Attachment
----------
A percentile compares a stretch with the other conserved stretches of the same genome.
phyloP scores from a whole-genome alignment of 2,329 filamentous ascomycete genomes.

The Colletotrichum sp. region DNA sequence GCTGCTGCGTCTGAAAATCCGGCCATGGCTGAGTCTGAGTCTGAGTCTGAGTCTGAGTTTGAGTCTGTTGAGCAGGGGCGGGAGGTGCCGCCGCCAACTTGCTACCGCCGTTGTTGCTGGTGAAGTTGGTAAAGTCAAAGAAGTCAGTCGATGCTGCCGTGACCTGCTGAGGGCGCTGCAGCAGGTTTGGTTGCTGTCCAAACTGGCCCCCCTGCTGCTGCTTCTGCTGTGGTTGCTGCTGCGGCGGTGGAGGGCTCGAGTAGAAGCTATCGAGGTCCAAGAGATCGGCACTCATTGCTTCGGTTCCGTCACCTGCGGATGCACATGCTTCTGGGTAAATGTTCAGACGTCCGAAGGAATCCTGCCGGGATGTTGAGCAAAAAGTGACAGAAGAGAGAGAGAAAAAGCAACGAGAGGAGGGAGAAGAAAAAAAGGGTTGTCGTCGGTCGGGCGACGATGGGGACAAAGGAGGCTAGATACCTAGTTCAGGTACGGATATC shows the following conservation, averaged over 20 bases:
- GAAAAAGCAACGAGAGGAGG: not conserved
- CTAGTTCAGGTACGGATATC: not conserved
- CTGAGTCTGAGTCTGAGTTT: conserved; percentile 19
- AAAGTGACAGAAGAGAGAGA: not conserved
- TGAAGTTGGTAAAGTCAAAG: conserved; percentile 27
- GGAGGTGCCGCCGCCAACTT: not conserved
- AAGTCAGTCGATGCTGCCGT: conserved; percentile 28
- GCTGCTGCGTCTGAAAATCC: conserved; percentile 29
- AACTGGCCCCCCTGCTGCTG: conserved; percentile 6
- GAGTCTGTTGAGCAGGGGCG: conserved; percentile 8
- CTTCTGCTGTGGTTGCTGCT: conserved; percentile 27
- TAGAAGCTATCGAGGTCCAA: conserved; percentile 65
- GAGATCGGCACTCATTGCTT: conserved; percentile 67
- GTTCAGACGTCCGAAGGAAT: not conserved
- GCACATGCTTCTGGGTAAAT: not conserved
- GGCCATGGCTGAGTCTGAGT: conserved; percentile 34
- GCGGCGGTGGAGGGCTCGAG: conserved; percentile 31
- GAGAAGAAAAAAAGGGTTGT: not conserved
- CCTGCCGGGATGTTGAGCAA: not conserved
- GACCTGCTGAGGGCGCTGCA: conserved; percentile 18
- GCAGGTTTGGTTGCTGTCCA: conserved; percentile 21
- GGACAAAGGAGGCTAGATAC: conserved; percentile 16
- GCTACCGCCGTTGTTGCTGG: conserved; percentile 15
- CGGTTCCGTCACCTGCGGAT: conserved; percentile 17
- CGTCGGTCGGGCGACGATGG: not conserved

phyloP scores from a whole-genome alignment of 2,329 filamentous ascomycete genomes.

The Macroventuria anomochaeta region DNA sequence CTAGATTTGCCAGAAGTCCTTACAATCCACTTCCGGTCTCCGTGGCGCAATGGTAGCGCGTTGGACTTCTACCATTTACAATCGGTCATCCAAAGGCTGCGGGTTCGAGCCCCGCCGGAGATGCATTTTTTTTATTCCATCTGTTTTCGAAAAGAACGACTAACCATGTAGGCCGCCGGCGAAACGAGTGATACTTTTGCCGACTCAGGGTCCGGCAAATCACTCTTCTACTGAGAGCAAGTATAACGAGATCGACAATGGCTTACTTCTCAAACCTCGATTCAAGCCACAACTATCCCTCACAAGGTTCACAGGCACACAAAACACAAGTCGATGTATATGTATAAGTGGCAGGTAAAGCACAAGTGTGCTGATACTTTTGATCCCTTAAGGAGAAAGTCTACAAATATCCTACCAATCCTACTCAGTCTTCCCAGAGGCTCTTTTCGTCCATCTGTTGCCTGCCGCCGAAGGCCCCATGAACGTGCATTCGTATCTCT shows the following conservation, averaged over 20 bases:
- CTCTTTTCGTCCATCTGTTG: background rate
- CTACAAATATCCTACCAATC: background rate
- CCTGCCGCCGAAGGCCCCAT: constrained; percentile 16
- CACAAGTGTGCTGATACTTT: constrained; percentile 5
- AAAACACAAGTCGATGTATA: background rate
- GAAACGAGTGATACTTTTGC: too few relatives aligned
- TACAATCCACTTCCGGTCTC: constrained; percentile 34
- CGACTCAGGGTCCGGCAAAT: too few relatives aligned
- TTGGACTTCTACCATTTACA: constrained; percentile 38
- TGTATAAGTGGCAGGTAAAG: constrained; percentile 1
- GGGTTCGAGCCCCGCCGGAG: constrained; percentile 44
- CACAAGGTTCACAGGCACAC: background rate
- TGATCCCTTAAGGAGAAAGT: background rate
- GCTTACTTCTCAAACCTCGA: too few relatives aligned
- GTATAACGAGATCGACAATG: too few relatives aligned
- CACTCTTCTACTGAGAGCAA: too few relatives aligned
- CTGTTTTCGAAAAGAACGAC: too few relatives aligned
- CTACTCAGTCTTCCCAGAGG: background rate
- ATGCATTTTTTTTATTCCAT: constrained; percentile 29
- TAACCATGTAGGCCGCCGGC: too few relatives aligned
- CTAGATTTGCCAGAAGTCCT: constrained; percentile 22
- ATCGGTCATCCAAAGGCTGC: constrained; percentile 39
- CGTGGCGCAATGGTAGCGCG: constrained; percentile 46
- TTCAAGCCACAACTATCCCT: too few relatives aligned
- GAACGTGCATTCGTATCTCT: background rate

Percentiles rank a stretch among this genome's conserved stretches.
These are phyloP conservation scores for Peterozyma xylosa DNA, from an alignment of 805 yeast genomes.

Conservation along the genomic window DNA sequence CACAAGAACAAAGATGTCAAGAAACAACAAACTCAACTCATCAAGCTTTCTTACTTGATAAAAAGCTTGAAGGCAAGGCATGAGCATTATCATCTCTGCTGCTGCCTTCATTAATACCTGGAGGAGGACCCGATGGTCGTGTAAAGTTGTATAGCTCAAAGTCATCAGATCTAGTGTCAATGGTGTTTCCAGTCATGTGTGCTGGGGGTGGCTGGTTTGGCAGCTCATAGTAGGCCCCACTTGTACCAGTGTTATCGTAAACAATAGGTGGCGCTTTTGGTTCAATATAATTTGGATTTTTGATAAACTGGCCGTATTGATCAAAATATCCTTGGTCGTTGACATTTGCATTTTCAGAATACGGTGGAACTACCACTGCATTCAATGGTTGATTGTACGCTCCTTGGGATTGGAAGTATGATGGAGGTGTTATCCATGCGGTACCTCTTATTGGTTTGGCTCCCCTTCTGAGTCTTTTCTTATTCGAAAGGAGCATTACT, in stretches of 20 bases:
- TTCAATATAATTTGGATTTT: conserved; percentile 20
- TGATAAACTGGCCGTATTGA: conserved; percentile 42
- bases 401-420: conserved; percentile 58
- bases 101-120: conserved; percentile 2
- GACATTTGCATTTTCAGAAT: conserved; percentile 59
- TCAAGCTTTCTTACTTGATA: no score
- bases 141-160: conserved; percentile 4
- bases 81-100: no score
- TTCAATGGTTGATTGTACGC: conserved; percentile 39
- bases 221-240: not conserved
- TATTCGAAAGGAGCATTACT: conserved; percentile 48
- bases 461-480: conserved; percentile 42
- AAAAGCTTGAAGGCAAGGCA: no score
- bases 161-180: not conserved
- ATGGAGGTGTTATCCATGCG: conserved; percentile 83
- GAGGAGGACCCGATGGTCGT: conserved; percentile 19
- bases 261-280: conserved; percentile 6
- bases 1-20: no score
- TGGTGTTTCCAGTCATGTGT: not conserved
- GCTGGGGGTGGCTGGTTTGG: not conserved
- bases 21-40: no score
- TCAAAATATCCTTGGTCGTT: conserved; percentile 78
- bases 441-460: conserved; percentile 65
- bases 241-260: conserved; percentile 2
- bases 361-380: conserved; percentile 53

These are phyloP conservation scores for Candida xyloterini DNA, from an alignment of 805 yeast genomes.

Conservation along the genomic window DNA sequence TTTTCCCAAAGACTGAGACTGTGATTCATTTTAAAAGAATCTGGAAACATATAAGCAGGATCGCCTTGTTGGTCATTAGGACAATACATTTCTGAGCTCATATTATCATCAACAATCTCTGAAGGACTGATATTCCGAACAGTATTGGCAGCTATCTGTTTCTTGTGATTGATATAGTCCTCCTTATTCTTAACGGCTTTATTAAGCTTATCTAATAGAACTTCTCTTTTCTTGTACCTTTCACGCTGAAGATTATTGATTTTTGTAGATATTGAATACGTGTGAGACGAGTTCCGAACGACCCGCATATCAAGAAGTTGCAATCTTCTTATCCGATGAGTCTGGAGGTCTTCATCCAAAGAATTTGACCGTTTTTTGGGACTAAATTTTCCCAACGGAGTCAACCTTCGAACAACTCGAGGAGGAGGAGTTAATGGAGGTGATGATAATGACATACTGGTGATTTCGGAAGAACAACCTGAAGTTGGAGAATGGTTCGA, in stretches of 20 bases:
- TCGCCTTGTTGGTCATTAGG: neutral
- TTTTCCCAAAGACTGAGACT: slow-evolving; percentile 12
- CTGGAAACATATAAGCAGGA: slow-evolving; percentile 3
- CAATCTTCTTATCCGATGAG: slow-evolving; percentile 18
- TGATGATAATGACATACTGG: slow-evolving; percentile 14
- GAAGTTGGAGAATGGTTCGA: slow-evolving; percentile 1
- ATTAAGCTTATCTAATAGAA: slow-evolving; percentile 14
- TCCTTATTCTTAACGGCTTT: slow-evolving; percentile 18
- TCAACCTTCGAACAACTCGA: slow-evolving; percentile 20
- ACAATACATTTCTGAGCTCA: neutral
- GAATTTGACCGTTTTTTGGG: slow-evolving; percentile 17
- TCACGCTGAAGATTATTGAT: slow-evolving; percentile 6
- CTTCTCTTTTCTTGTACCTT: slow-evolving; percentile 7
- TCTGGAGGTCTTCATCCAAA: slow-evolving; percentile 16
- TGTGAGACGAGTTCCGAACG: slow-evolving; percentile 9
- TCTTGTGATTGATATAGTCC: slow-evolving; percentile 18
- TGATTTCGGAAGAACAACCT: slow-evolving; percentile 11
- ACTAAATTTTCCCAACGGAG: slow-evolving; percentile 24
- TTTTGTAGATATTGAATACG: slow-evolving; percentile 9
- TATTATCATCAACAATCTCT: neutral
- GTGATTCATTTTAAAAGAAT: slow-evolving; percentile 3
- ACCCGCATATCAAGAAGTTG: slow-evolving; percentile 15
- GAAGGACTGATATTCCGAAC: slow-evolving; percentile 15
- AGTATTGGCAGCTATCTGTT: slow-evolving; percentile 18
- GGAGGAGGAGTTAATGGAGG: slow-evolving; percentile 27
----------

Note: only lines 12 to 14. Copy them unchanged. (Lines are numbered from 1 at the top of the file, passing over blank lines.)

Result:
- AACTGGCCCCCCTGCTGCTG: conserved; percentile 6
- GAGTCTGTTGAGCAGGGGCG: conserved; percentile 8
- CTTCTGCTGTGGTTGCTGCT: conserved; percentile 27